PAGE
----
We've only had these articles out for a few days, but students love them so far and are asking great questions in the discussion. If you have students learning JS, you may want to point them to the articles to refresh and reenforce what they've learned.
Friday, March 28, 2014
When a student is going through our Intro to JS curriculum, they have a distinct visual goal: make the icons completely green! For example, here's my progress on the Arrays section, where I've made it most of the way through:
As a teacher of students going through the curriculum, how can you know how each of your students is progressing? You can look over their shoulder, as you're wandering through the classroom. But maybe your students are virtual, or they're working on it from home, or you want to check at night when you were wondering how all your students are doing.
To help teachers track individual student progress, we've now added "Intro to JS" as an option in the "Student Progress" report, and we show each student's progress through the curriculum when you select it:
You can see what content they've started, completed, or not started at all, and you can filter to view only the completed content. You can also click on the Videos or Activity tabs to narrow down to what they've done specifically in the last week, month, etc.
We hope this helps give you more insight to how your students are progressing, and of course, we'll continue to work on the teacher experience.
Tuesday, March 25, 2014
Now that we have a complete Intro to JS curriculum with more than 30 interactive coding challenges, how can students show to their teachers and the world that they've successfully completed it? As of today, with a brand new shiny "Intro to JS: Drawing & Animation Mastery" badge!
We consider this badge a "challenge patch", like the ones we already reward to students that complete all the "Fraction" exercises or "3rd grade math" mission, so that's where you'll find it on a user's profile. For example, to see it on my profile, visit my badges page and click "Challenge Patches".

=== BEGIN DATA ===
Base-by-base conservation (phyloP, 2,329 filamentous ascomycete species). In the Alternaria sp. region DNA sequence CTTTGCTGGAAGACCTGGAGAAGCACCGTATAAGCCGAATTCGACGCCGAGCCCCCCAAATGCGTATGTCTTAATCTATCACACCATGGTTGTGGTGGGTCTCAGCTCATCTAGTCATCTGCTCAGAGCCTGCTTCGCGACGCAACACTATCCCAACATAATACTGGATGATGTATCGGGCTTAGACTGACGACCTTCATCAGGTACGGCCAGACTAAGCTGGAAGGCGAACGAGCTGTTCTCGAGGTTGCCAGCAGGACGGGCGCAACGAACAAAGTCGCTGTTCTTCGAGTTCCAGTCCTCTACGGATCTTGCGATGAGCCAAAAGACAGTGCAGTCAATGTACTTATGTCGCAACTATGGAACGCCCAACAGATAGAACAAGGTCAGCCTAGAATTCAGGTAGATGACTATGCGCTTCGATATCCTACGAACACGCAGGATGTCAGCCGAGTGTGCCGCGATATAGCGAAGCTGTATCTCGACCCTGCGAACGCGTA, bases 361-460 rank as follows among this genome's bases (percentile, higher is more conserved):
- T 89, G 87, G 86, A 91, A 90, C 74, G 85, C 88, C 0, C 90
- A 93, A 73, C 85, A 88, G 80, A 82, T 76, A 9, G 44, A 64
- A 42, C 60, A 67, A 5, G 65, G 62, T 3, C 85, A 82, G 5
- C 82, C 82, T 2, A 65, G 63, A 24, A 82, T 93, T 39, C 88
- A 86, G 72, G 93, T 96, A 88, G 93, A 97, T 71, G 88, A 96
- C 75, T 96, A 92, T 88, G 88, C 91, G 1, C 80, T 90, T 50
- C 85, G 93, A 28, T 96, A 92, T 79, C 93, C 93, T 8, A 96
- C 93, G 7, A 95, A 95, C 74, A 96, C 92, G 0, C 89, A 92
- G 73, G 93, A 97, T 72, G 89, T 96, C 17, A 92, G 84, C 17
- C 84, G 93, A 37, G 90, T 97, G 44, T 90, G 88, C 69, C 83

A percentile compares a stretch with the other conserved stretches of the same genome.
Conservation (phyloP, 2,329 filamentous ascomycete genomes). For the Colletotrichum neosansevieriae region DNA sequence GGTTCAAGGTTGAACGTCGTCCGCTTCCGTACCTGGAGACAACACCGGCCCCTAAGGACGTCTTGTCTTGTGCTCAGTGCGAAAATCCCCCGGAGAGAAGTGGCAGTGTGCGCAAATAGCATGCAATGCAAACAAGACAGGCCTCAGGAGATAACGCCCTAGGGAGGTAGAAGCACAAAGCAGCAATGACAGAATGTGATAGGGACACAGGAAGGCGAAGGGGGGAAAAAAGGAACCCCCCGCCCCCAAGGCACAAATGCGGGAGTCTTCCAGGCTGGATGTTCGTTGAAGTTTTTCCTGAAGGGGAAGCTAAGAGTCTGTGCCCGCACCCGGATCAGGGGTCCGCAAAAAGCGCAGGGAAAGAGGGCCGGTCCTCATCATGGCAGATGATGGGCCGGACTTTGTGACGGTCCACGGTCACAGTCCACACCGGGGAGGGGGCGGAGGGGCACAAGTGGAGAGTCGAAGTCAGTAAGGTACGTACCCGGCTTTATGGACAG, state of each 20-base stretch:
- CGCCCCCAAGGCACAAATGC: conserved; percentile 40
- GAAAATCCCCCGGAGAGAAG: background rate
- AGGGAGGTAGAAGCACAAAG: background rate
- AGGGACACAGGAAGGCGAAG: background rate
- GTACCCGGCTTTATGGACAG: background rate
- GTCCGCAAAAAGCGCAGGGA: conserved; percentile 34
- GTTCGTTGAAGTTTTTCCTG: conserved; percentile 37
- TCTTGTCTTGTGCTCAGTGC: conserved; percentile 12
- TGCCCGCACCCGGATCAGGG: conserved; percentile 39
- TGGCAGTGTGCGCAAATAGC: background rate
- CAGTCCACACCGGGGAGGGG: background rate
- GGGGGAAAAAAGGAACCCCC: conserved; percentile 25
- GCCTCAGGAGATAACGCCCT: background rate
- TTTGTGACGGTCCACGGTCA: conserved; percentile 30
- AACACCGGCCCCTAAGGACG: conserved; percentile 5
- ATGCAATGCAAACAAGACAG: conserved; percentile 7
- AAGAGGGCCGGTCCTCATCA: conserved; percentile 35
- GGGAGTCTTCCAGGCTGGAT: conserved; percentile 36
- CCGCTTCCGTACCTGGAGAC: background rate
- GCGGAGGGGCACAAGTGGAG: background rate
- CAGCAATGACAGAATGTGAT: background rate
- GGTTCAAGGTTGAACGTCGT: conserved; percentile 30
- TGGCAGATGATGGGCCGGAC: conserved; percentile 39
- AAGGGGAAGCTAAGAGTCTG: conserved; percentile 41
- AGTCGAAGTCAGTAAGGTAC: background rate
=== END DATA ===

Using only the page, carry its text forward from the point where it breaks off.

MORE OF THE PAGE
Once students earn the badge, they'll get a notification (like with all badges), and they can choose to add it to their showcase, since it's a pretty cool accomplishment they can be proud of.
If you're a student or you coach a student that should have earned the badge but didn't yet, don't fret. We run a script to award badges to students that already completed the challenges, but if a student hasn't been active recently, that script may not work as expected. Feel free to contact us at compsci-feedback at khanacademy.org with a link to the student profile in question, and we can manually trigger that script.
Monday, March 24, 2014
For both students and especially for teachers, one of the most helpful aspects of Khan Academy is the activity logging: we record when you do videos, exercises, and challenges, and surface that on user profiles, progress viewer, and teacher reports.
After launching the DonorsChoose rewards program a few weeks ago, we got a lot of reports from teachers anxious that they couldn't see the fact that their students had watched the programming videos- that's because the programming "videos" are actually "talk-throughs", these crazy things we invented that sync audio to coding. But, hey, that shouldn't matter, we should still be logging the talk-through watching the same way we log the Youtube video watching everywhere else on the site. We want programming teachers to know as much about their students' progress as math teachers, to have a consistent, great experience.
As of today, we are now logging talk-through progress the same way that we log video progress. You'll see them show up in the activity feed, progress reports, weekly emails, activity graph - anywhere you see videos now:
We hope this helps teachers track their students better, and we look forward to continuing to improve the teacher experience. If you ever have feedback, feel free to comment here or email us at compsci-feedback at khanacademy.org.